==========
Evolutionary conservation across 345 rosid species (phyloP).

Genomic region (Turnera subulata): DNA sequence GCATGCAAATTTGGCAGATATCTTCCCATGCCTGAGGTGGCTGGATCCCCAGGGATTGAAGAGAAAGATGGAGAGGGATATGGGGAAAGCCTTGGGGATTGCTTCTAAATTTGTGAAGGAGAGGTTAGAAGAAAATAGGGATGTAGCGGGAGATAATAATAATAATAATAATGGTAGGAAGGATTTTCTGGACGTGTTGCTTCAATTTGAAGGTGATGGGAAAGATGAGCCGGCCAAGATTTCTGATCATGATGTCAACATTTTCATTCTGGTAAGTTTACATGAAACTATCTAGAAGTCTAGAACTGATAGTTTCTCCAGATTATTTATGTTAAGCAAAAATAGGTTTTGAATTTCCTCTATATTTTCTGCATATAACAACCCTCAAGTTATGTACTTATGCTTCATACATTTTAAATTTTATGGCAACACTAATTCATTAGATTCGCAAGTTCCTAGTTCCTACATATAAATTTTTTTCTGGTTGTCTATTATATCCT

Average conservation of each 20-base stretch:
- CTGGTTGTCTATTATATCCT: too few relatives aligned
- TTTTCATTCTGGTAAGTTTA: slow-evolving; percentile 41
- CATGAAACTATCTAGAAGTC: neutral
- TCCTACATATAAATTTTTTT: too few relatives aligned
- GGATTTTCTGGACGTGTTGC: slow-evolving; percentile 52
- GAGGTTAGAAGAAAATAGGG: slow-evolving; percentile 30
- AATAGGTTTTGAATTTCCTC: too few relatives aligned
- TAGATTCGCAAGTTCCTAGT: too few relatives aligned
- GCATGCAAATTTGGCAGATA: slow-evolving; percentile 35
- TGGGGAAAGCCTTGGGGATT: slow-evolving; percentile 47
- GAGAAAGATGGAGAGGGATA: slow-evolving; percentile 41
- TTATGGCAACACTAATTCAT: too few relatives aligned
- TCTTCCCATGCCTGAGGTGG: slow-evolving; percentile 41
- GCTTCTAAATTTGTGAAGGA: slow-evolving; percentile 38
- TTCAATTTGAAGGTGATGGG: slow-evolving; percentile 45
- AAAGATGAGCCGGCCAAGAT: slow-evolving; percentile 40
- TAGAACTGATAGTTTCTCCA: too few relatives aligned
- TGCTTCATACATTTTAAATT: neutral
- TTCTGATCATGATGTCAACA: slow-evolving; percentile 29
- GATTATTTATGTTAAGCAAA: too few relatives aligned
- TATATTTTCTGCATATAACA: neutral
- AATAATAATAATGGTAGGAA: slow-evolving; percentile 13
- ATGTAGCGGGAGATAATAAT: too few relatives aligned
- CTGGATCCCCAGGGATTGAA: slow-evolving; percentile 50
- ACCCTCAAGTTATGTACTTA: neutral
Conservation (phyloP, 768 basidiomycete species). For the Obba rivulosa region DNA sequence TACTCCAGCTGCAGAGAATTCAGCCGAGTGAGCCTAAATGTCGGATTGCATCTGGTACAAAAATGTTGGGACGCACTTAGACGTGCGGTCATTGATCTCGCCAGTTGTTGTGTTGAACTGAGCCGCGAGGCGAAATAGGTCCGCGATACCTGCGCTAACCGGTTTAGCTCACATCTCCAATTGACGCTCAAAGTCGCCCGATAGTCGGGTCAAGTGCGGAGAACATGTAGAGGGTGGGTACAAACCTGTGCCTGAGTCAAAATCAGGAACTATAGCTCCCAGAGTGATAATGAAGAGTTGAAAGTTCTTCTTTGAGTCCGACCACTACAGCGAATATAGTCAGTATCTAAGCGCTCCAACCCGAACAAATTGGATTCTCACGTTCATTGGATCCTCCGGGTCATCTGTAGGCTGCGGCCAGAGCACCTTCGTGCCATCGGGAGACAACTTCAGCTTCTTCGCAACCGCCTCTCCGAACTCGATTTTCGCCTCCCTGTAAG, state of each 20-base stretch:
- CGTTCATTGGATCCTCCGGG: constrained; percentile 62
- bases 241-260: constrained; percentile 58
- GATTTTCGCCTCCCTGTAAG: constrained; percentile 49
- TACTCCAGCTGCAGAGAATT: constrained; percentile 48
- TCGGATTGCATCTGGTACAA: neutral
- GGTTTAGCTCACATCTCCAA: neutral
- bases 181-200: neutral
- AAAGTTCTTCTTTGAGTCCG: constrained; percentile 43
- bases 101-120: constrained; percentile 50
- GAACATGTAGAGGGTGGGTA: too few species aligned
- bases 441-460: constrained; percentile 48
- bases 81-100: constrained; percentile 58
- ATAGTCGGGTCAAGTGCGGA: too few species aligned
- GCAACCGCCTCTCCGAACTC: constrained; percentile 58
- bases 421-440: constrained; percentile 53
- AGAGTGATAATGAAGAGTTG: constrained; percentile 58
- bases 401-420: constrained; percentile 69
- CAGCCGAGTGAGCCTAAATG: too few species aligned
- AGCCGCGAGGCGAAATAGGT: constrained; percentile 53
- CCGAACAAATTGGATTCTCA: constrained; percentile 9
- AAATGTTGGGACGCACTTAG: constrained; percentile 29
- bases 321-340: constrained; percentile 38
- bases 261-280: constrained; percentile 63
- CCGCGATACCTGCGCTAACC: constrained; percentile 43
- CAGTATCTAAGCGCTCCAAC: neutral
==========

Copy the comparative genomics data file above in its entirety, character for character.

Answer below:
Evolutionary conservation across 345 rosid species (phyloP).

Genomic region (Turnera subulata): DNA sequence GCATGCAAATTTGGCAGATATCTTCCCATGCCTGAGGTGGCTGGATCCCCAGGGATTGAAGAGAAAGATGGAGAGGGATATGGGGAAAGCCTTGGGGATTGCTTCTAAATTTGTGAAGGAGAGGTTAGAAGAAAATAGGGATGTAGCGGGAGATAATAATAATAATAATAATGGTAGGAAGGATTTTCTGGACGTGTTGCTTCAATTTGAAGGTGATGGGAAAGATGAGCCGGCCAAGATTTCTGATCATGATGTCAACATTTTCATTCTGGTAAGTTTACATGAAACTATCTAGAAGTCTAGAACTGATAGTTTCTCCAGATTATTTATGTTAAGCAAAAATAGGTTTTGAATTTCCTCTATATTTTCTGCATATAACAACCCTCAAGTTATGTACTTATGCTTCATACATTTTAAATTTTATGGCAACACTAATTCATTAGATTCGCAAGTTCCTAGTTCCTACATATAAATTTTTTTCTGGTTGTCTATTATATCCT

Average conservation of each 20-base stretch:
- CTGGTTGTCTATTATATCCT: too few relatives aligned
- TTTTCATTCTGGTAAGTTTA: slow-evolving; percentile 41
- CATGAAACTATCTAGAAGTC: neutral
- TCCTACATATAAATTTTTTT: too few relatives aligned
- GGATTTTCTGGACGTGTTGC: slow-evolving; percentile 52
- GAGGTTAGAAGAAAATAGGG: slow-evolving; percentile 30
- AATAGGTTTTGAATTTCCTC: too few relatives aligned
- TAGATTCGCAAGTTCCTAGT: too few relatives aligned
- GCATGCAAATTTGGCAGATA: slow-evolving; percentile 35
- TGGGGAAAGCCTTGGGGATT: slow-evolving; percentile 47
- GAGAAAGATGGAGAGGGATA: slow-evolving; percentile 41
- TTATGGCAACACTAATTCAT: too few relatives aligned
- TCTTCCCATGCCTGAGGTGG: slow-evolving; percentile 41
- GCTTCTAAATTTGTGAAGGA: slow-evolving; percentile 38
- TTCAATTTGAAGGTGATGGG: slow-evolving; percentile 45
- AAAGATGAGCCGGCCAAGAT: slow-evolving; percentile 40
- TAGAACTGATAGTTTCTCCA: too few relatives aligned
- TGCTTCATACATTTTAAATT: neutral
- TTCTGATCATGATGTCAACA: slow-evolving; percentile 29
- GATTATTTATGTTAAGCAAA: too few relatives aligned
- TATATTTTCTGCATATAACA: neutral
- AATAATAATAATGGTAGGAA: slow-evolving; percentile 13
- ATGTAGCGGGAGATAATAAT: too few relatives aligned
- CTGGATCCCCAGGGATTGAA: slow-evolving; percentile 50
- ACCCTCAAGTTATGTACTTA: neutral
Conservation (phyloP, 768 basidiomycete species). For the Obba rivulosa region DNA sequence TACTCCAGCTGCAGAGAATTCAGCCGAGTGAGCCTAAATGTCGGATTGCATCTGGTACAAAAATGTTGGGACGCACTTAGACGTGCGGTCATTGATCTCGCCAGTTGTTGTGTTGAACTGAGCCGCGAGGCGAAATAGGTCCGCGATACCTGCGCTAACCGGTTTAGCTCACATCTCCAATTGACGCTCAAAGTCGCCCGATAGTCGGGTCAAGTGCGGAGAACATGTAGAGGGTGGGTACAAACCTGTGCCTGAGTCAAAATCAGGAACTATAGCTCCCAGAGTGATAATGAAGAGTTGAAAGTTCTTCTTTGAGTCCGACCACTACAGCGAATATAGTCAGTATCTAAGCGCTCCAACCCGAACAAATTGGATTCTCACGTTCATTGGATCCTCCGGGTCATCTGTAGGCTGCGGCCAGAGCACCTTCGTGCCATCGGGAGACAACTTCAGCTTCTTCGCAACCGCCTCTCCGAACTCGATTTTCGCCTCCCTGTAAG, state of each 20-base stretch:
- CGTTCATTGGATCCTCCGGG: constrained; percentile 62
- bases 241-260: constrained; percentile 58
- GATTTTCGCCTCCCTGTAAG: constrained; percentile 49
- TACTCCAGCTGCAGAGAATT: constrained; percentile 48
- TCGGATTGCATCTGGTACAA: neutral
- GGTTTAGCTCACATCTCCAA: neutral
- bases 181-200: neutral
- AAAGTTCTTCTTTGAGTCCG: constrained; percentile 43
- bases 101-120: constrained; percentile 50
- GAACATGTAGAGGGTGGGTA: too few species aligned
- bases 441-460: constrained; percentile 48
- bases 81-100: constrained; percentile 58
- ATAGTCGGGTCAAGTGCGGA: too few species aligned
- GCAACCGCCTCTCCGAACTC: constrained; percentile 58
- bases 421-440: constrained; percentile 53
- AGAGTGATAATGAAGAGTTG: constrained; percentile 58
- bases 401-420: constrained; percentile 69
- CAGCCGAGTGAGCCTAAATG: too few species aligned
- AGCCGCGAGGCGAAATAGGT: constrained; percentile 53
- CCGAACAAATTGGATTCTCA: constrained; percentile 9
- AAATGTTGGGACGCACTTAG: constrained; percentile 29
- bases 321-340: constrained; percentile 38
- bases 261-280: constrained; percentile 63
- CCGCGATACCTGCGCTAACC: constrained; percentile 43
- CAGTATCTAAGCGCTCCAAC: neutral